Bridging the knowledge gap – An Opinion Piece by Dr. AyoubKazim
by Dr.Ayoub Kazim is the Managing Director of the Education Cluster of TECOM Investments, a member of Dubai Holding.
The UAE’s ambition to build a knowledge-based economy has been engrained into all of our minds. But establishing this illustrious knowledge economy will not happen without investing in the training and skills development sector. Education is the backbone of what the UAE is trying to achieve on all fronts, and educational opportunities need to be diverse in order to meet market needs to address the current gap in skills.
With Expo 2020 right around the corner, and the UAE government’s sights firmly on becoming a regional and international hub for Islamic Economy, industries will inevitably continue to grow rapidly in order to cater to this growth. Creating a skilled and reliable workforce is where education needs to play a significant role. Education needs to indulge the sectors contributing to the economy.
Take the Islamic economy agenda, for example. The UAE government has its sights firmly set on becoming a hub for the global Islamic Economy. A study by Thomson Reuters found that Dubai’s Islamic market has a potential value of $6.7 trillion, bigger than both the United States and China. A Workforce Planning Study launched by Dubai International Academic City (DIAC) in partnership with Deloitte revealed that dedicated Islamic banking skills are in high demand from GCC banks, particularly at the entry level, closely followed by financial risk management and customer segmentation and analytics skills. So it is essential that we work closely with both academic providers and the industry to bridge the gap between the two in order to build a workforce with the necessary skills to support this booming sector.
The good news is that we have the manpower – close to 50% of the population in the UAE are under the age of 25 – so it’s simply a case of providing these students with the right platform and access to world-class programmes, therefore enabling them to develop into the functioning workforce we need to move forward as a leading economy.
With the next generation of business leaders undeniably younger than before, the need to bridge the education-workforce gap is at the forefront of the UAE’s agenda on its quest to build a knowledge-based economy. The Workforce Planning Study showed that the GCC’s growing education sector is expected to have a manpower gap of 200,000 by 2015. If that doesn’t punctuate the matter at hand, then I’m not sure what will.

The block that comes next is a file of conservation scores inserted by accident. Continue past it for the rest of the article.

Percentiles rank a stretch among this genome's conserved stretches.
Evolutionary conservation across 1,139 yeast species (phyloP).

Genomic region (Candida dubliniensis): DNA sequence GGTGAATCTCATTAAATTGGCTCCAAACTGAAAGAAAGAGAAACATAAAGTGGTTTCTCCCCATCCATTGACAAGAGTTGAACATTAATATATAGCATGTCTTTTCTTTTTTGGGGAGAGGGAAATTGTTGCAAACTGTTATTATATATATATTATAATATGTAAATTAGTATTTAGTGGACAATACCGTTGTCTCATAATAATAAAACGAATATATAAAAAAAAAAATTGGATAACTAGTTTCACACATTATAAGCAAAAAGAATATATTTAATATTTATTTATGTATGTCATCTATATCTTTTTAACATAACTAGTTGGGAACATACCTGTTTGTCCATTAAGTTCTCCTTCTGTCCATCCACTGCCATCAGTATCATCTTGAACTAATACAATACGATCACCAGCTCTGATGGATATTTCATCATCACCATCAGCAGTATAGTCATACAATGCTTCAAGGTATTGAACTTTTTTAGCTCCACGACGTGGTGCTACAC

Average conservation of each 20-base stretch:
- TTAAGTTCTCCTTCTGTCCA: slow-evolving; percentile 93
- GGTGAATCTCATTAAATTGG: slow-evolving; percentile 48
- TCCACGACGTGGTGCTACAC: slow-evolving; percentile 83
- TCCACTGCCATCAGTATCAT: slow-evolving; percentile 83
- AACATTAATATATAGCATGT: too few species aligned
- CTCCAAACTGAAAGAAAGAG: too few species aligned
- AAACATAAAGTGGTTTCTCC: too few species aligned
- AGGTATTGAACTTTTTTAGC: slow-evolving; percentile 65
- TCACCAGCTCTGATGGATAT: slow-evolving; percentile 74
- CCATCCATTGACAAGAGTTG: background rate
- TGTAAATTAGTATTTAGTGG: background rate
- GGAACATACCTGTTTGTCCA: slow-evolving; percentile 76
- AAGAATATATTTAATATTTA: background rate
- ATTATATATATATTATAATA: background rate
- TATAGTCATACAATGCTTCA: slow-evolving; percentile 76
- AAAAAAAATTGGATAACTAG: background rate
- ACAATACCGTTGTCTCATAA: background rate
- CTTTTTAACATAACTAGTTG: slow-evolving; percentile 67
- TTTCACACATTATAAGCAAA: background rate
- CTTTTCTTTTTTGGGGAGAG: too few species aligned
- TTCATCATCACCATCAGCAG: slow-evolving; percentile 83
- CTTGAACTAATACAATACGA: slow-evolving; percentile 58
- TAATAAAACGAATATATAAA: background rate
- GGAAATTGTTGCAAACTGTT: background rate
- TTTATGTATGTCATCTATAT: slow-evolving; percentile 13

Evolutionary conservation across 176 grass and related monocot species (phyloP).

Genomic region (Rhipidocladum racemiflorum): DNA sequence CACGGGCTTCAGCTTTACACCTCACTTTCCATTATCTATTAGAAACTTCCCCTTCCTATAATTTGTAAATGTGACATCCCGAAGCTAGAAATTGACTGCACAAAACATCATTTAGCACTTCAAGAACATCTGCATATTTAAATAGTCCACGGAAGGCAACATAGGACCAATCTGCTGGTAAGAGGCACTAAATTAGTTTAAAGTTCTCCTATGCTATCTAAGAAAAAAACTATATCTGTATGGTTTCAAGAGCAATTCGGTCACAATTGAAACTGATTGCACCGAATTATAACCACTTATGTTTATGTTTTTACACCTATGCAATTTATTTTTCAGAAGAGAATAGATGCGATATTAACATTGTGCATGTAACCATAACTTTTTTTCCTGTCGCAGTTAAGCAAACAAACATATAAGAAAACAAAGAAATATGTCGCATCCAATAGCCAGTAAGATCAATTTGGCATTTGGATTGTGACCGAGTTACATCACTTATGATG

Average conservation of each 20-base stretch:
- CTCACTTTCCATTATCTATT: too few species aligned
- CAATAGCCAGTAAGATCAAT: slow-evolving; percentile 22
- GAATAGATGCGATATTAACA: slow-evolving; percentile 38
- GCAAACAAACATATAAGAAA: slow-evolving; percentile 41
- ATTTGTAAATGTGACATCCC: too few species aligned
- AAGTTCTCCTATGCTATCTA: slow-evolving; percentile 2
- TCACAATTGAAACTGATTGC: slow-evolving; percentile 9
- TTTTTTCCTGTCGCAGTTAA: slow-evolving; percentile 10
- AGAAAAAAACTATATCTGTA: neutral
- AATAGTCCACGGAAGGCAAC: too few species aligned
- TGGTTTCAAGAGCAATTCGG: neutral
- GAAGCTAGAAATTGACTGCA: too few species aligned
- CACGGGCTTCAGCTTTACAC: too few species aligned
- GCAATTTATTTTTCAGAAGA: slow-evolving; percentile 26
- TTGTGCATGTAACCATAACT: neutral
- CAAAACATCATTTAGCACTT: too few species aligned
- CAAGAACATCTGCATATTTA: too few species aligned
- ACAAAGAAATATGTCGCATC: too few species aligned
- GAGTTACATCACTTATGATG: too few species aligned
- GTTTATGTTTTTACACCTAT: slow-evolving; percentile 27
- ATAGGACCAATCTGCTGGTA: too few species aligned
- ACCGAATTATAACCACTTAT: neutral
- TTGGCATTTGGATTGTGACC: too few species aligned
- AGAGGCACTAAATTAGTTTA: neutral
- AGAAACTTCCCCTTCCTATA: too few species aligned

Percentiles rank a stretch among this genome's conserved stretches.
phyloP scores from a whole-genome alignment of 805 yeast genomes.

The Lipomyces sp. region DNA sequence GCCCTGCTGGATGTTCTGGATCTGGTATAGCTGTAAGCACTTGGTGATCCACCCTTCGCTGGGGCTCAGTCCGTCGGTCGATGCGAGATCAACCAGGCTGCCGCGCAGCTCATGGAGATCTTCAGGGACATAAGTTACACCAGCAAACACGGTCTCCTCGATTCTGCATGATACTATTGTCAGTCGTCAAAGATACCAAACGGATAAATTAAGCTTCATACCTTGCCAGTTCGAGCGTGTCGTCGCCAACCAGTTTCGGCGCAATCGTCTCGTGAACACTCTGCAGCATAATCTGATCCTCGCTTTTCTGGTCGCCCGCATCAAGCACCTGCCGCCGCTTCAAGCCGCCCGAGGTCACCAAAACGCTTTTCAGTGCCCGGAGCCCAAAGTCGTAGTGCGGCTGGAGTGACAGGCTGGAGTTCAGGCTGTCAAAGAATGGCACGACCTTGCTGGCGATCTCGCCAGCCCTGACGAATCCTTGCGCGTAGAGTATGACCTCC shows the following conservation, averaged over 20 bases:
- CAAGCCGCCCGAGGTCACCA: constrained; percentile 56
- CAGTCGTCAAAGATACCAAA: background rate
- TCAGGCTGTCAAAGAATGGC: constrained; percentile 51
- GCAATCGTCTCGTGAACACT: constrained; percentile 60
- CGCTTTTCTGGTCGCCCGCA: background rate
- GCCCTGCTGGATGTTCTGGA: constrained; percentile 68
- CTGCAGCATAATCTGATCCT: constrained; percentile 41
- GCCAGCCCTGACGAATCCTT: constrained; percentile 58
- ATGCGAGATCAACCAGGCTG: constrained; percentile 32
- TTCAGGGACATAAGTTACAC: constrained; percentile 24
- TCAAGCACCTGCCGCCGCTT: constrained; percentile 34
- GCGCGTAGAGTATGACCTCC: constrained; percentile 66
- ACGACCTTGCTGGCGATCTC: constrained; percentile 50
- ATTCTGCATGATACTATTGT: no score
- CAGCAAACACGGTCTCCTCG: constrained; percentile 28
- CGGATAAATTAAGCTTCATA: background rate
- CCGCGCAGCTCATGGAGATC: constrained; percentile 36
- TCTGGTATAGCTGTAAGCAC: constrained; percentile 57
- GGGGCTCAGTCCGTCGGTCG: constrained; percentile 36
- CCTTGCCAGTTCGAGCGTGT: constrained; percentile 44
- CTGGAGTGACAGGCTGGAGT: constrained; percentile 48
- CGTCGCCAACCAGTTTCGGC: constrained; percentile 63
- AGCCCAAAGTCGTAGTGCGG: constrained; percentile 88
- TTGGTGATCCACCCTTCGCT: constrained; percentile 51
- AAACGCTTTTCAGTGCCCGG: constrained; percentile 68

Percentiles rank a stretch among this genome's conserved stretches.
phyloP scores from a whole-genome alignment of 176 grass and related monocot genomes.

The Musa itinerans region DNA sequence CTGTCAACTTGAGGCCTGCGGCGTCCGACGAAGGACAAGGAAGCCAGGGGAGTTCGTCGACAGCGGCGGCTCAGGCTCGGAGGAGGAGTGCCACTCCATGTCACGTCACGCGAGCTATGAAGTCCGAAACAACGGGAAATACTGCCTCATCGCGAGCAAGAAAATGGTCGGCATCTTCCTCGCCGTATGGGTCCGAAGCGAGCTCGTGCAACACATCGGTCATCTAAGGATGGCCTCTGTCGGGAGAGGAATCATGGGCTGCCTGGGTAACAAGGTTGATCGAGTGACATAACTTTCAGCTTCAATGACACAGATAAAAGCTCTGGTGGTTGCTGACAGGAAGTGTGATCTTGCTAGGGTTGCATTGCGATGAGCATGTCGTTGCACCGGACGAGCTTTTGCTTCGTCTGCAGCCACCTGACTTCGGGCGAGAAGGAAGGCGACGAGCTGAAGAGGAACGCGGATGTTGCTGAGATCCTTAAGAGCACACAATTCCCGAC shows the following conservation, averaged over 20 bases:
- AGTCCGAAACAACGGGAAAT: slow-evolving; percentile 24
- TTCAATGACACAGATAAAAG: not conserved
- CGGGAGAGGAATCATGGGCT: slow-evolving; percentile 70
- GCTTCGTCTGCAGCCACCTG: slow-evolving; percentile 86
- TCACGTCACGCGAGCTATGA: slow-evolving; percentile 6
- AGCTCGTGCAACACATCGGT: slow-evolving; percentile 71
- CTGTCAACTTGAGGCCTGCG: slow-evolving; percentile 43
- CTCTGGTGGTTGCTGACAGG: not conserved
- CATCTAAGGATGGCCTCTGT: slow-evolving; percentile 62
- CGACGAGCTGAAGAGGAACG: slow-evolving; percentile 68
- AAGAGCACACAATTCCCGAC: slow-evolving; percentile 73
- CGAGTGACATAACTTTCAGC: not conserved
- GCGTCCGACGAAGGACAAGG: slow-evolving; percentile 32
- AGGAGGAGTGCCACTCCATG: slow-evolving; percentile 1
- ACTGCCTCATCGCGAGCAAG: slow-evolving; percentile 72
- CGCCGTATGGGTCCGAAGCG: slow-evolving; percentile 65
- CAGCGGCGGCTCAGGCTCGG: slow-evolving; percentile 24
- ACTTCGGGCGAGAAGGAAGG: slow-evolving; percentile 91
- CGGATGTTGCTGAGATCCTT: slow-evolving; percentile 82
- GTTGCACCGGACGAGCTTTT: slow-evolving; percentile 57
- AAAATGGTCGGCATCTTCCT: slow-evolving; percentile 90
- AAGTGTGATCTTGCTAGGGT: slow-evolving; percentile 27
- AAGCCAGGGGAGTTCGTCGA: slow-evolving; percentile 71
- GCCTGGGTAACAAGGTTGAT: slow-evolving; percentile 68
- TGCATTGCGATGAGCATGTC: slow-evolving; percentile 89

But while this might all sound rather negative, it’s important that we not forget how far this country has come in the past 43 years. The UAE is currently ranked the fourth most attractive education destination in the world in the aforementioned Workforce Planning study. To transform from the fishing village of our ancestors into a burgeoning city with schools to cater to every nationality, syllabus and language is an incredible achievement and one that we should be proud of. The study also showed that private sector enrolment in the UAE is valued at USD 2.8 billion and is growing at 10%, making the country one of the largest education sectors in the GCC.
The UAE placed sixth for ‘Higher Education and Training’ in the World Economic Forum (WEF) Global Competitiveness Rankings 2014-2015, ahead of both the US and the UK, a position that could not have been achieved were it not for the increasing number of world-class educational institutions that have chosen the UAE to expand internationally –BITS Pilani, Manchester Business School, and French Fashion University, to name a few. Nine DIAC-based universities were recognised in the recent global Quacquarelli Symonds (QS) University Rankings, with 5 of them (Exeter, Michigan State University, Saint-Petersburg, University of Wollongong, and Heriot-Watt) sitting in the top 500 – an impressive feat, and one that will undoubtedly continue to improve with time.
Also worth noting is a recent report by QS that showed that global transnational education (TNE) students are increasingly seeing Dubai as a global higher education hub akin to the USA, UK, Australia and Canada. If we are already being compared on a level with some of the most established economies in the world, we must be doing something right.
Education is the keystone to bridging the gap between the increasingly young talent pool and growing industry excellence, on our nation’s continued quest to establish itself as a leading knowledge-based economy. It is the primary building block for the next generation’s development and the best possible means of nurturing the leaders of tomorrow. I am proud of how far we have come and its offerings so far, and am excited to see what the future holds for Dubai’s increasingly diverse education sector.